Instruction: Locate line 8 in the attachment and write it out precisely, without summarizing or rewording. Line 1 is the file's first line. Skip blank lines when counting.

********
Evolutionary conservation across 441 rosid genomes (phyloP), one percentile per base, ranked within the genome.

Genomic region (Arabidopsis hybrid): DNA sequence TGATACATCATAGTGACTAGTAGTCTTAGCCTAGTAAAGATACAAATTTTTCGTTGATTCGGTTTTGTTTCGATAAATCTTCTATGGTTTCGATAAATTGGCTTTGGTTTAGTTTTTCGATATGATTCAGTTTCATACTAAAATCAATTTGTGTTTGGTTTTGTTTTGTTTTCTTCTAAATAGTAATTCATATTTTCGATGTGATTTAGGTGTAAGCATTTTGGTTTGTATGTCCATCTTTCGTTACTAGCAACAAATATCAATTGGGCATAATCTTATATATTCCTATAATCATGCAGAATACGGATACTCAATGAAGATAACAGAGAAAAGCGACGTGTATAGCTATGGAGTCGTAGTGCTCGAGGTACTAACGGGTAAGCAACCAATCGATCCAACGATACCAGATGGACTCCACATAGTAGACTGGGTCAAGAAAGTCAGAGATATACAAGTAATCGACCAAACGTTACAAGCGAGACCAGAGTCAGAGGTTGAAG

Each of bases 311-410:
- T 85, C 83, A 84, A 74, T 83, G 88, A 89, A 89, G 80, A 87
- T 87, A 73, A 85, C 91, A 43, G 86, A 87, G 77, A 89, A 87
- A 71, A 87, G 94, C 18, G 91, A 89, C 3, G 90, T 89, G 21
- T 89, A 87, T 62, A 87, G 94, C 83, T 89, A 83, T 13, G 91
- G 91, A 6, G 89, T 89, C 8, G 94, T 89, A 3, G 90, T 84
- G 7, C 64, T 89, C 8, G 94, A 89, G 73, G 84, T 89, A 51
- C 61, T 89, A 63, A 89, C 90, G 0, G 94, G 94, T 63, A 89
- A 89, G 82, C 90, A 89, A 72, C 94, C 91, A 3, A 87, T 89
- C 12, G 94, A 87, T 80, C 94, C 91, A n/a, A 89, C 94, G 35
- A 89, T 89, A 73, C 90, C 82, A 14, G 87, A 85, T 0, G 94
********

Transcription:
- G 91, A 6, G 89, T 89, C 8, G 94, T 89, A 3, G 90, T 84